Physician reported symptomatic late rectal injury occurs in about 5% to 25% of patients treated with radiation therapy for prostate cancer, depending on the treatment technique. Patients, however, report clinically meaningful declines in bowel/rectal function regardless of the technique used. Lovastatin has been shown to protect mice from late radiation injury. This study was designed to determine if lovastatin might reduce the incidence of late rectal injury in patients receiving radiation therapy for prostate cancer.
Patients with adenocarcinoma of the prostate receiving radiotherapy with curative intent were eligible. A portion of the rectum had to receive at least 60 Gy. Gastrointestinal functioning was assessed using both physician-reported and patient-reported instruments at baseline and at prescribed intervals during and after treatment. Lovastatin (20 to 80 mg/d) was started on day 1 of radiation and continued for 12 months. Patients were followed for an additional 12 months. The primary endpoint was physician-reported rectal toxicity ≥grade 2 during the first 2 years after treatment.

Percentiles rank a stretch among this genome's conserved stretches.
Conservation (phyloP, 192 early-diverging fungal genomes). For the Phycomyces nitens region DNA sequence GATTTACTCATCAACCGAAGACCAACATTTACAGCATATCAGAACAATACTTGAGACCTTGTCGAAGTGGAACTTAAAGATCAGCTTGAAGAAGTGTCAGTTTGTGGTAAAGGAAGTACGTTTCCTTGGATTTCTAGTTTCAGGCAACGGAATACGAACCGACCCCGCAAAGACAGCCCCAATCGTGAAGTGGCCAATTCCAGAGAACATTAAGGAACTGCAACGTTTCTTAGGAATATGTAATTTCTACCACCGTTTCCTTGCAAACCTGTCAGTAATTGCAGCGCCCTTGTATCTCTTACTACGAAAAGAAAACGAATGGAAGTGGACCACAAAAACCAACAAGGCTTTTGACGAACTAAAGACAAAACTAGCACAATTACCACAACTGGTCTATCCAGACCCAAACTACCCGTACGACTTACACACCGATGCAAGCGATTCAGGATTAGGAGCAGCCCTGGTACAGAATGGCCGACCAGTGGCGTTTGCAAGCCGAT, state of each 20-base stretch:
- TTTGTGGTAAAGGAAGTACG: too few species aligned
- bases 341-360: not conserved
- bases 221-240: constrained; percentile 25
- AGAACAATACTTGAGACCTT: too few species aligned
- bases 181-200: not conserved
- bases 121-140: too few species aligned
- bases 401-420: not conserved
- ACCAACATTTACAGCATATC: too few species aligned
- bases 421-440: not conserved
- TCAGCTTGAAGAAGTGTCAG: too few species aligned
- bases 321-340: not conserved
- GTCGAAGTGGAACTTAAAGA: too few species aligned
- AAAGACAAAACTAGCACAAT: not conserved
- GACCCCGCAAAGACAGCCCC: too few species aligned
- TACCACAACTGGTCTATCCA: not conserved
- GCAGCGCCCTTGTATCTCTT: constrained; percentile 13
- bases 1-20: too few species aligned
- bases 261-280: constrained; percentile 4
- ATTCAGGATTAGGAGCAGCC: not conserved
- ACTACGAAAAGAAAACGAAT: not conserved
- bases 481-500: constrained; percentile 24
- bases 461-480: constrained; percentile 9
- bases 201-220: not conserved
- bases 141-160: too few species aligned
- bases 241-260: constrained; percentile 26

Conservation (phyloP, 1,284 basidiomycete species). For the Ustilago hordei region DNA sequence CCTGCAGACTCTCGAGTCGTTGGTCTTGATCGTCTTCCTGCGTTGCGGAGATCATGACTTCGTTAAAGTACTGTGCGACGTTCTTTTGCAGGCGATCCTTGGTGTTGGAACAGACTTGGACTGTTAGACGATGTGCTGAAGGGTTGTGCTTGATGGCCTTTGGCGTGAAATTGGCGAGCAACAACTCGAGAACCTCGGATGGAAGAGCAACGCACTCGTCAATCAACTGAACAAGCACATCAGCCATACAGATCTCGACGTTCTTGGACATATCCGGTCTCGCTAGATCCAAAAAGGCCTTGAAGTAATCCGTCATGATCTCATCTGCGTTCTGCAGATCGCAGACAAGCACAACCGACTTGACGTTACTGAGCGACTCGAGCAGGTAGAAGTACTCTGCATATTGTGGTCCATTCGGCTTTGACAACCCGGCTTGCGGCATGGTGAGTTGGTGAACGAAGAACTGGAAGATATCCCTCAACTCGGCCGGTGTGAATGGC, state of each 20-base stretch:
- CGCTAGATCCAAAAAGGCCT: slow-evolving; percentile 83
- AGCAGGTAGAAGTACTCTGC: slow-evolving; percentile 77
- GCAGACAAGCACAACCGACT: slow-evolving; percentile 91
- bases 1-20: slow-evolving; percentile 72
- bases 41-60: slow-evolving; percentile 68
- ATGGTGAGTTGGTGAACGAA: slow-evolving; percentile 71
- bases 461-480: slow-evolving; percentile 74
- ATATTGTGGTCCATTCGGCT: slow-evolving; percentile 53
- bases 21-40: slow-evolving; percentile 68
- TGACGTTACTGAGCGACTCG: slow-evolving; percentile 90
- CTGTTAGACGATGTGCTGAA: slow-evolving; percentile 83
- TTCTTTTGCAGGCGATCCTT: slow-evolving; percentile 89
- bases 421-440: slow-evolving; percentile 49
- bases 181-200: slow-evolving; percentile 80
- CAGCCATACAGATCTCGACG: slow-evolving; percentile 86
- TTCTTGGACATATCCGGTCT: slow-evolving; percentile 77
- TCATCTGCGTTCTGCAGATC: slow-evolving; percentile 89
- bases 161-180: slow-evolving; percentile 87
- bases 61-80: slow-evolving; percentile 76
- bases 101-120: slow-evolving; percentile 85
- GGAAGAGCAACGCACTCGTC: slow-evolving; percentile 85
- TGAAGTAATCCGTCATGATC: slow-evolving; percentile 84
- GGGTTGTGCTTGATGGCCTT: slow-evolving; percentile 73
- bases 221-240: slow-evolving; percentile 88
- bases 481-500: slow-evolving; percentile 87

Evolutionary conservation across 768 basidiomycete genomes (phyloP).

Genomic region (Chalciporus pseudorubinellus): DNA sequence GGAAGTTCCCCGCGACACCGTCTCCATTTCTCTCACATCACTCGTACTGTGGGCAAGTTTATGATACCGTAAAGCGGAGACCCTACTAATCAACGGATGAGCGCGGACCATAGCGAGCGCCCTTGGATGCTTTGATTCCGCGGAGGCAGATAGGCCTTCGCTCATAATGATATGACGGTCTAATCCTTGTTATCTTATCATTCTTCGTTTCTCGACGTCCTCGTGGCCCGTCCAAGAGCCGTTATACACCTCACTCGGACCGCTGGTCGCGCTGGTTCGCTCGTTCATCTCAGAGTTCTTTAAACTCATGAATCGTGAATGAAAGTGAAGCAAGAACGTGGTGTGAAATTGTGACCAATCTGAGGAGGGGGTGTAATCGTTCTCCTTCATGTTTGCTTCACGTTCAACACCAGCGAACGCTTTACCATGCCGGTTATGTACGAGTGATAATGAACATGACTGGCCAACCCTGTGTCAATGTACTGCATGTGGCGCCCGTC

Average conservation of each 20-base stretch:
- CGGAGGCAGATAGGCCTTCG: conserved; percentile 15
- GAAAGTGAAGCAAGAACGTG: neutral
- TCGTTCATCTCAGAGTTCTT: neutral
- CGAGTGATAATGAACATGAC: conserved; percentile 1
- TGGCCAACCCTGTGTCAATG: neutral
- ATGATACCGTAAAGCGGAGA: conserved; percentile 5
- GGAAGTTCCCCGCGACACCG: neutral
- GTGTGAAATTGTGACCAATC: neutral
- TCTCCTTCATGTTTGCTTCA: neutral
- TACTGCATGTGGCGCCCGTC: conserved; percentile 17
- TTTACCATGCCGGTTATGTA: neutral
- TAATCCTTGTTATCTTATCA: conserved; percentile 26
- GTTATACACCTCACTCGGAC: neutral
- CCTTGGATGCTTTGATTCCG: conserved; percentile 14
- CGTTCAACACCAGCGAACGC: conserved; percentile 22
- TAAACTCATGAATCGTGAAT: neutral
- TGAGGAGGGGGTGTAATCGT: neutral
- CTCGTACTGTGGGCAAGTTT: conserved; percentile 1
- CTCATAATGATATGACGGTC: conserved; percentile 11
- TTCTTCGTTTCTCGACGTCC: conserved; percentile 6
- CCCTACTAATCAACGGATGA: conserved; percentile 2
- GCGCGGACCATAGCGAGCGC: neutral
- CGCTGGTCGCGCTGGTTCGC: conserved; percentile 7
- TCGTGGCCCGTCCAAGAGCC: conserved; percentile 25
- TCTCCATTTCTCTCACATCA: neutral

A total of 20/53 (38%) patients developed grade 2 or higher toxicity during the 2-year follow-up period. Seventeen patients had 1 or more unresolved gastrointestinal symptom at the end of 2 years, 3 (6%) of which were grade 2 and none were of higher grade.
The primary endpoint of the study was not met. Lovastatin, as administered in this trial, did not reduce the incidence of grade 2 or higher rectal toxicity compared with historical controls.
American journal of clinical oncology. 2016 Jul 19 [Epub ahead of print]
Mitchell S Anscher, Michael G Chang, Drew Moghanaki, Mihaela Rosu, Ross B Mikkelsen, Diane Holdford, Vicki Skinner, Baruch M Grob, Arun Sanyal, Aiping Wang, Nitai D Mukhopadhyay
Departments of *Radiation Oncology §Surgery ∥Medicine ¶Biostatistics ‡The Massey Cancer Center, Virginia Commonwealth University †Hunter Holmes McGuire Veterans Affairs Medical Center, Richmond, VA.